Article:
The head of the state’s largest teacher’s union is right to fire a warning flare in Trenton: Right now, we’re not close to being ready to reopen schools in New Jersey.
Some districts may be well prepared to offer in-person classes, but plenty of others are not. “It’s just not possible for some districts,” New Jersey Education Association President Marie Blistan says, “and allowances are going to have to be made.”
This is a coming, real dilemma that we haven’t fully faced. If we don’t use the month of August to get ready and offer reassurances, we can’t blame teachers and kids who don’t want to participate. Done wrong, this could be dangerous.
Gov. Phil Murphy announced last week that parents can choose to keep their children out of the classroom, and 42 percent already said they preferred that. Giving them this option was the right thing to do, but schools are in a difficult spot now -- unsure how many students will attend in person, let alone staffers. Teachers are still required to show up, but many may refuse.
A third of the staffers in Camden don’t want to come back in person. And will there be enough substitutes?
Yes, the state is understandably worried about big learning loss if schools were to go all-virtual, particularly for the more than 230,000 students the administration now says don’t have the needed devices or Internet at home. It was good to see Murphy take robust steps to begin closing this digital divide.
But the Legislature is wrestling with how to safely reopen the schools, and the administration is not helping. No one from the Murphy administration showed up at a hearing on Wednesday to discuss it. We face a major challenge, and Murphy should be joining the discussion, rather than pretending he alone has all the answers.
The to-do list is enormous. First, the state must revise its safety guidelines, which aren’t close to adequate right now. Certainly, it makes sense to give schools some flexibility: Some might need one-way traffic in narrow hallways for social distancing, while others need a fleet of extra buses.
But at least six feet of personal space is an absolute must. So is wearing a mask – for everyone, not just teachers, with scheduled breaks if necessary. Yet none of this is currently required by the state. And what if a staff member or student gets diagnosed with COVID – does an entire class have to stay home? What if a family member has it?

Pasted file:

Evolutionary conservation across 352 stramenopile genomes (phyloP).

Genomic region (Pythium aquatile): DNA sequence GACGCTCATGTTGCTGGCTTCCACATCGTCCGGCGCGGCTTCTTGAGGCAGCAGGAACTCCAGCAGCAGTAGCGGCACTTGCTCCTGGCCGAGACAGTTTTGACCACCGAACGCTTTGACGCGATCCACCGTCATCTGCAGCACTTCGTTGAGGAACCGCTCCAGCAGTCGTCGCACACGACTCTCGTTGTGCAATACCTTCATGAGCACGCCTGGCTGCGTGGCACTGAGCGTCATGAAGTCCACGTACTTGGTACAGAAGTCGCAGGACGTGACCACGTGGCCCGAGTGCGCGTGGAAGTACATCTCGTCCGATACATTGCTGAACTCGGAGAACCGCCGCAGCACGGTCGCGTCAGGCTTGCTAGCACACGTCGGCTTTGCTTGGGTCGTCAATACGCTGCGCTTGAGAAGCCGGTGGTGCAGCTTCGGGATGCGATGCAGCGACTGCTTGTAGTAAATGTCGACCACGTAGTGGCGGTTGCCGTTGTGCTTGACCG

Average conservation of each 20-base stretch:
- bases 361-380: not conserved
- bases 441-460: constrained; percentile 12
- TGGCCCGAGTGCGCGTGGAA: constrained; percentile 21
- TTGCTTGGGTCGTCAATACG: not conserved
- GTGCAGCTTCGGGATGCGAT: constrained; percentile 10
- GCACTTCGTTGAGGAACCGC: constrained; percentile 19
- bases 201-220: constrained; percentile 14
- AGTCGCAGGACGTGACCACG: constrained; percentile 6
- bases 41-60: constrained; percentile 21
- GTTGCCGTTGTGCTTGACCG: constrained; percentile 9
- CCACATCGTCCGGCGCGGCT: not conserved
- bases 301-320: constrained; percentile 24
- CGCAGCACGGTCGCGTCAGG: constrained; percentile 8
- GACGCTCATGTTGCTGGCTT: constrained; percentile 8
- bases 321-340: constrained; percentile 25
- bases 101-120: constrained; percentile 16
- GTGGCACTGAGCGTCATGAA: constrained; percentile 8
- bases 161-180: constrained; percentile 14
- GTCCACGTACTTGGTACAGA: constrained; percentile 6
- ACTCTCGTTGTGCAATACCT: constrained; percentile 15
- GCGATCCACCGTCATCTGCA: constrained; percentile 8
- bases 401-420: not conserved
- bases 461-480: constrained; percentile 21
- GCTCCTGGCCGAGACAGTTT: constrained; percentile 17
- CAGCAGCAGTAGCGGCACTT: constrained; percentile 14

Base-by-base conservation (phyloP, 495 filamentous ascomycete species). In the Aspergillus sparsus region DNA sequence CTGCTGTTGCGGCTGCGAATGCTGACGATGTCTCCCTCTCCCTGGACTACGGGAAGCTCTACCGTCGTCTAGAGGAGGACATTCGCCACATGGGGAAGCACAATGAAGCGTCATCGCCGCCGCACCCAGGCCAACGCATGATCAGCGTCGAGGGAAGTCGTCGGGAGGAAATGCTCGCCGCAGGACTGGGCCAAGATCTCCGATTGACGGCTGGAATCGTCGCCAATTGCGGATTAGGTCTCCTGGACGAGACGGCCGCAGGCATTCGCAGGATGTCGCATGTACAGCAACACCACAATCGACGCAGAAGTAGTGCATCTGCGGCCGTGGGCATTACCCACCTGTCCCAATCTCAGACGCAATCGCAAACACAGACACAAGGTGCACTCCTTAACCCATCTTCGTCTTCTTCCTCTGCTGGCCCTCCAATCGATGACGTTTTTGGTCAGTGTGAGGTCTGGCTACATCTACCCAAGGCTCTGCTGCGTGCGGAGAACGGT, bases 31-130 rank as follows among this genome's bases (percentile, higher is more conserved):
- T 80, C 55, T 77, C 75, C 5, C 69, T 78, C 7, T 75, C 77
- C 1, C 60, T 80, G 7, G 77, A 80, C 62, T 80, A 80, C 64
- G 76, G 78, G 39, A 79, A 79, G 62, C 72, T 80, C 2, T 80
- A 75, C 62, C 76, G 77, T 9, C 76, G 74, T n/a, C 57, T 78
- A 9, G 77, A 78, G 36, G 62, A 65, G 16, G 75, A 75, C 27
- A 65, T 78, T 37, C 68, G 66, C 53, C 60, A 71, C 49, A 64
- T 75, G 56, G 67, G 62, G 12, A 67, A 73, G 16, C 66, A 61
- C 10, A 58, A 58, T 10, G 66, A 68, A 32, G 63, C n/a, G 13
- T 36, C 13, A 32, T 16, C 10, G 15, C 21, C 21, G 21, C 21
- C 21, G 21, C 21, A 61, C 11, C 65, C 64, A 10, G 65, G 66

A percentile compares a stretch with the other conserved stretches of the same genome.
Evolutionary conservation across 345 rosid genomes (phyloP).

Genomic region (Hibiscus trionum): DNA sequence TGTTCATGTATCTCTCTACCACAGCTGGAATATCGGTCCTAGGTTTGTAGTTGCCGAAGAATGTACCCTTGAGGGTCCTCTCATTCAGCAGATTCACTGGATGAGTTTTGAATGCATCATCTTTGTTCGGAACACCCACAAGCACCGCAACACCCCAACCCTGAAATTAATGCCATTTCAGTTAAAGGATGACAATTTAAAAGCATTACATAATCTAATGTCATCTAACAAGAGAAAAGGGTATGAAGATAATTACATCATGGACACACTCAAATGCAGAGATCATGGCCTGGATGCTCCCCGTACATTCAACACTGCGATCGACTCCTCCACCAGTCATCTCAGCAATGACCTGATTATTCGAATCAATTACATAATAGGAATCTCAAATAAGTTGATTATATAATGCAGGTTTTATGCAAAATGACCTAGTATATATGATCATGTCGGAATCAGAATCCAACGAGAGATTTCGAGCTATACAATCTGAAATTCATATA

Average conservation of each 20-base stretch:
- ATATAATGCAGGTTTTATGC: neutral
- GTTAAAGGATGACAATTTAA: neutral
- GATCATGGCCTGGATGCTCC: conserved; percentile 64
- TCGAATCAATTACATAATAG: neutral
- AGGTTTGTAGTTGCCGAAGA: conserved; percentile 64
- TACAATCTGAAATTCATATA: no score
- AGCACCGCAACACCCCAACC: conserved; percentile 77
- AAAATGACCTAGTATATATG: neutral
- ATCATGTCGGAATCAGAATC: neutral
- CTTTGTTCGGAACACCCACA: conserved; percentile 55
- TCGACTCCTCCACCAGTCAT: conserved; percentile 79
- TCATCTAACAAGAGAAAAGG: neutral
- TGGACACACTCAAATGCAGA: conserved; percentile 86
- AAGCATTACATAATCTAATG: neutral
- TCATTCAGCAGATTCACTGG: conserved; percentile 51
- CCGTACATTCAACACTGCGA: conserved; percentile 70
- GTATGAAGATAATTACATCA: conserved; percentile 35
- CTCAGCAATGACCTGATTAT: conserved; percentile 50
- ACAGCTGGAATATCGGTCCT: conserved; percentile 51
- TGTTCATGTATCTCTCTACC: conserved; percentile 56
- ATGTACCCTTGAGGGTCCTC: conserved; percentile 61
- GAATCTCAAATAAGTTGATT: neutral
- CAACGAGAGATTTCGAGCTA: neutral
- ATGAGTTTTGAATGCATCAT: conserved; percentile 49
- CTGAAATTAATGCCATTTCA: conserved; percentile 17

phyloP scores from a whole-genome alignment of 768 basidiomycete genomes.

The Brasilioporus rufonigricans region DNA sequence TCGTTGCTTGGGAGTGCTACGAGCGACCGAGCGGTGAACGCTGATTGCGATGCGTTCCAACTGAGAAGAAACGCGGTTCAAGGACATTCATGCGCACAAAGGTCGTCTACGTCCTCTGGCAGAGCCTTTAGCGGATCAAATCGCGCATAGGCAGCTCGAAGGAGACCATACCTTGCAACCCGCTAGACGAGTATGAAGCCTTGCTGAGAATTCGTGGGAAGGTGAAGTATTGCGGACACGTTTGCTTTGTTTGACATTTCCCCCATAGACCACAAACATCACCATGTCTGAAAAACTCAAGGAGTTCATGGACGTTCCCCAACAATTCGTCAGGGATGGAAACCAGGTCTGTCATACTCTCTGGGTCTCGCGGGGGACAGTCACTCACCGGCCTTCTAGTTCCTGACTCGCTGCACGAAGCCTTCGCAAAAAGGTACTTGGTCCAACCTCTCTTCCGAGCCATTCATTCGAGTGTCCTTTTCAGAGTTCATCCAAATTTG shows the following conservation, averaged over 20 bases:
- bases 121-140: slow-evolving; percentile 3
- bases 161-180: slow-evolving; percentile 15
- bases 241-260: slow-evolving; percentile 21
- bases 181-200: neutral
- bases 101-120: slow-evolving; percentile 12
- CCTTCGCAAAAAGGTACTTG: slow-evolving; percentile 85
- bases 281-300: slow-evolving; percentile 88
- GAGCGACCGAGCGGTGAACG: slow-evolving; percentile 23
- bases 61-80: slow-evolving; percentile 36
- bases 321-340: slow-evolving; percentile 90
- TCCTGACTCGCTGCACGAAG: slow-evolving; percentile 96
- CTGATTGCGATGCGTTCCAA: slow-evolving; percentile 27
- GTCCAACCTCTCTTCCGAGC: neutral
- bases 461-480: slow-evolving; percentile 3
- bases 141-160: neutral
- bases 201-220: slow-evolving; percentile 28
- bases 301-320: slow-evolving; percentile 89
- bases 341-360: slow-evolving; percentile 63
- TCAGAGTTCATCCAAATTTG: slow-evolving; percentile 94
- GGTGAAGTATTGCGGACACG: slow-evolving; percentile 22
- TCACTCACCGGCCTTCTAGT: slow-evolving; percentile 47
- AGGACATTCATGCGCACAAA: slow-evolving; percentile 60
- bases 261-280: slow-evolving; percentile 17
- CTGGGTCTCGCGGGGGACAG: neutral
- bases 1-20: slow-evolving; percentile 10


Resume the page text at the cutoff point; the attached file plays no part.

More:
These are questions best left to the state Department of Health, not to individual districts. Schools could also use more guidance on what to do about poor ventilation. If the filters aren’t changed regularly enough in a building’s air conditioning system, for instance, it could just be circulating virus.
We need a careful review of the written plans that districts must submit to the state in August and some in-person follow-up to ensure they are followed. And we need a way for districts to share best practices. If some use individual plexiglass partitions around desks, while others don’t, it will make a lot of people very nervous.
If staffers come back only begrudgingly, it won’t create a good culture for kids. We’ll need to continuously assess districts; especially the ability of poor districts to deal with this. All of it is, of course, costly. Paterson stretched and found the funding to buy enough PPE equipment for 3 months. But what then?
There is compelling reason to open the schools, for the kids and the economy. But it can’t come at the expense of fresh flare-ups of the virus. With a little more than a month to go, the state is not nearly ready.
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